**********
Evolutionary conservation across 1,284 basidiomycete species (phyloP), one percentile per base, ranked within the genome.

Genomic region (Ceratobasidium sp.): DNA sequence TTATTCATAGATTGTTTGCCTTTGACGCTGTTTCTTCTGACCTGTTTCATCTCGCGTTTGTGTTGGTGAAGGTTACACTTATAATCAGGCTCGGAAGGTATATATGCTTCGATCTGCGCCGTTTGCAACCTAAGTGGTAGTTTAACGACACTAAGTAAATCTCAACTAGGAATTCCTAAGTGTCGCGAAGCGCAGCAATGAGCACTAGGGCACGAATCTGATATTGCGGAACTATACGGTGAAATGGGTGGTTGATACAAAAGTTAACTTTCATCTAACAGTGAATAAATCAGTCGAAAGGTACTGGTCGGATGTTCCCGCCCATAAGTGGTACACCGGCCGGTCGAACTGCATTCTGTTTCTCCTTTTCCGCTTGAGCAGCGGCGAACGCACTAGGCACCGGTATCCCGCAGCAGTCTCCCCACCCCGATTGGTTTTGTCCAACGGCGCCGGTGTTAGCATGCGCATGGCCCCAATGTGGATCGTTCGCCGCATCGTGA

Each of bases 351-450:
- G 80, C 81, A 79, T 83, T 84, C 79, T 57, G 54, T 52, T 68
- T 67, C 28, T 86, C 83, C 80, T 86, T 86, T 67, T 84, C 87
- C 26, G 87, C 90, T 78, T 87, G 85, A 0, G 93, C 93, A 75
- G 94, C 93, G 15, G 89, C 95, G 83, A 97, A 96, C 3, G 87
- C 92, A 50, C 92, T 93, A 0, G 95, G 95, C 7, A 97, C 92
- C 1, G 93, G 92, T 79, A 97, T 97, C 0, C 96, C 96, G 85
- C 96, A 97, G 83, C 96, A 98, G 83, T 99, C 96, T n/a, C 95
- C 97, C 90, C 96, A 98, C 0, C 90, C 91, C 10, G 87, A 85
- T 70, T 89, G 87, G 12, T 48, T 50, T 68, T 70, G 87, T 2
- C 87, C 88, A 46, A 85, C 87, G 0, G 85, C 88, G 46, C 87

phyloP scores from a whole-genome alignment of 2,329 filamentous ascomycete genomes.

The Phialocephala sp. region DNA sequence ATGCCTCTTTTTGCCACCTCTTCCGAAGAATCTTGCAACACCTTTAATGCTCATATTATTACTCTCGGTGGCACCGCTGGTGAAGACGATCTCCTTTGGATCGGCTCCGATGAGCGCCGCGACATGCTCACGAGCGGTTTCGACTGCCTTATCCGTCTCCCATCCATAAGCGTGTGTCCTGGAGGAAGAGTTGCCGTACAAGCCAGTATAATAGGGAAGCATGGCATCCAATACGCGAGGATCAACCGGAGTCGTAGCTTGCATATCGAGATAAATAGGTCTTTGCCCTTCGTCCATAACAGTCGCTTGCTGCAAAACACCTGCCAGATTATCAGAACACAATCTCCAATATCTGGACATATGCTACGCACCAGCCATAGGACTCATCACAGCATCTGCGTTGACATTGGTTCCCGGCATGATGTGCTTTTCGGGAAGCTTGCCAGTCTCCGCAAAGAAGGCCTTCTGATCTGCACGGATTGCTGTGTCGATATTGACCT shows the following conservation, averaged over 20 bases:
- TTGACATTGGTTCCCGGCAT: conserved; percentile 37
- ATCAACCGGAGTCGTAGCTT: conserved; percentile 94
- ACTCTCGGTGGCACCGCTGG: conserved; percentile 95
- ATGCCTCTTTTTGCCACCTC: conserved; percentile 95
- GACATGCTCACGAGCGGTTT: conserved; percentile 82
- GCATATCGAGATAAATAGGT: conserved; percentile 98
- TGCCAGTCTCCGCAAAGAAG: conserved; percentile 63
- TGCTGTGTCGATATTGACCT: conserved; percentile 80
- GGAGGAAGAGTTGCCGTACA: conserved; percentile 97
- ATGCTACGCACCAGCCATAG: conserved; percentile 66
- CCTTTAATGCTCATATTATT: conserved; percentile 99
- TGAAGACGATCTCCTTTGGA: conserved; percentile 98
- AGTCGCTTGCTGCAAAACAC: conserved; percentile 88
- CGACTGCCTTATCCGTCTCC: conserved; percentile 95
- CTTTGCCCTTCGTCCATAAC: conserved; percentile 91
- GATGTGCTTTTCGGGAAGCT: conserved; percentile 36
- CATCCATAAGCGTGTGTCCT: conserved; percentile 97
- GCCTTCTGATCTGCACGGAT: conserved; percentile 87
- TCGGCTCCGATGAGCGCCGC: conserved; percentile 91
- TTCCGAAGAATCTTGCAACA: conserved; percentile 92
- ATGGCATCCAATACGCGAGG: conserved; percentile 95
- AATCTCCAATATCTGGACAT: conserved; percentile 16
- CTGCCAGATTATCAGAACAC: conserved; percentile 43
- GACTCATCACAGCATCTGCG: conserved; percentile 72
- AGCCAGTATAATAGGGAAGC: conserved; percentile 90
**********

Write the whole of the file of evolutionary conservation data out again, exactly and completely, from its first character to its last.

Evolutionary conservation across 1,284 basidiomycete species (phyloP), one percentile per base, ranked within the genome.

Genomic region (Ceratobasidium sp.): DNA sequence TTATTCATAGATTGTTTGCCTTTGACGCTGTTTCTTCTGACCTGTTTCATCTCGCGTTTGTGTTGGTGAAGGTTACACTTATAATCAGGCTCGGAAGGTATATATGCTTCGATCTGCGCCGTTTGCAACCTAAGTGGTAGTTTAACGACACTAAGTAAATCTCAACTAGGAATTCCTAAGTGTCGCGAAGCGCAGCAATGAGCACTAGGGCACGAATCTGATATTGCGGAACTATACGGTGAAATGGGTGGTTGATACAAAAGTTAACTTTCATCTAACAGTGAATAAATCAGTCGAAAGGTACTGGTCGGATGTTCCCGCCCATAAGTGGTACACCGGCCGGTCGAACTGCATTCTGTTTCTCCTTTTCCGCTTGAGCAGCGGCGAACGCACTAGGCACCGGTATCCCGCAGCAGTCTCCCCACCCCGATTGGTTTTGTCCAACGGCGCCGGTGTTAGCATGCGCATGGCCCCAATGTGGATCGTTCGCCGCATCGTGA

Each of bases 351-450:
- G 80, C 81, A 79, T 83, T 84, C 79, T 57, G 54, T 52, T 68
- T 67, C 28, T 86, C 83, C 80, T 86, T 86, T 67, T 84, C 87
- C 26, G 87, C 90, T 78, T 87, G 85, A 0, G 93, C 93, A 75
- G 94, C 93, G 15, G 89, C 95, G 83, A 97, A 96, C 3, G 87
- C 92, A 50, C 92, T 93, A 0, G 95, G 95, C 7, A 97, C 92
- C 1, G 93, G 92, T 79, A 97, T 97, C 0, C 96, C 96, G 85
- C 96, A 97, G 83, C 96, A 98, G 83, T 99, C 96, T n/a, C 95
- C 97, C 90, C 96, A 98, C 0, C 90, C 91, C 10, G 87, A 85
- T 70, T 89, G 87, G 12, T 48, T 50, T 68, T 70, G 87, T 2
- C 87, C 88, A 46, A 85, C 87, G 0, G 85, C 88, G 46, C 87

phyloP scores from a whole-genome alignment of 2,329 filamentous ascomycete genomes.

The Phialocephala sp. region DNA sequence ATGCCTCTTTTTGCCACCTCTTCCGAAGAATCTTGCAACACCTTTAATGCTCATATTATTACTCTCGGTGGCACCGCTGGTGAAGACGATCTCCTTTGGATCGGCTCCGATGAGCGCCGCGACATGCTCACGAGCGGTTTCGACTGCCTTATCCGTCTCCCATCCATAAGCGTGTGTCCTGGAGGAAGAGTTGCCGTACAAGCCAGTATAATAGGGAAGCATGGCATCCAATACGCGAGGATCAACCGGAGTCGTAGCTTGCATATCGAGATAAATAGGTCTTTGCCCTTCGTCCATAACAGTCGCTTGCTGCAAAACACCTGCCAGATTATCAGAACACAATCTCCAATATCTGGACATATGCTACGCACCAGCCATAGGACTCATCACAGCATCTGCGTTGACATTGGTTCCCGGCATGATGTGCTTTTCGGGAAGCTTGCCAGTCTCCGCAAAGAAGGCCTTCTGATCTGCACGGATTGCTGTGTCGATATTGACCT shows the following conservation, averaged over 20 bases:
- TTGACATTGGTTCCCGGCAT: conserved; percentile 37
- ATCAACCGGAGTCGTAGCTT: conserved; percentile 94
- ACTCTCGGTGGCACCGCTGG: conserved; percentile 95
- ATGCCTCTTTTTGCCACCTC: conserved; percentile 95
- GACATGCTCACGAGCGGTTT: conserved; percentile 82
- GCATATCGAGATAAATAGGT: conserved; percentile 98
- TGCCAGTCTCCGCAAAGAAG: conserved; percentile 63
- TGCTGTGTCGATATTGACCT: conserved; percentile 80
- GGAGGAAGAGTTGCCGTACA: conserved; percentile 97
- ATGCTACGCACCAGCCATAG: conserved; percentile 66
- CCTTTAATGCTCATATTATT: conserved; percentile 99
- TGAAGACGATCTCCTTTGGA: conserved; percentile 98
- AGTCGCTTGCTGCAAAACAC: conserved; percentile 88
- CGACTGCCTTATCCGTCTCC: conserved; percentile 95
- CTTTGCCCTTCGTCCATAAC: conserved; percentile 91
- GATGTGCTTTTCGGGAAGCT: conserved; percentile 36
- CATCCATAAGCGTGTGTCCT: conserved; percentile 97
- GCCTTCTGATCTGCACGGAT: conserved; percentile 87
- TCGGCTCCGATGAGCGCCGC: conserved; percentile 91
- TTCCGAAGAATCTTGCAACA: conserved; percentile 92
- ATGGCATCCAATACGCGAGG: conserved; percentile 95
- AATCTCCAATATCTGGACAT: conserved; percentile 16
- CTGCCAGATTATCAGAACAC: conserved; percentile 43
- GACTCATCACAGCATCTGCG: conserved; percentile 72
- AGCCAGTATAATAGGGAAGC: conserved; percentile 90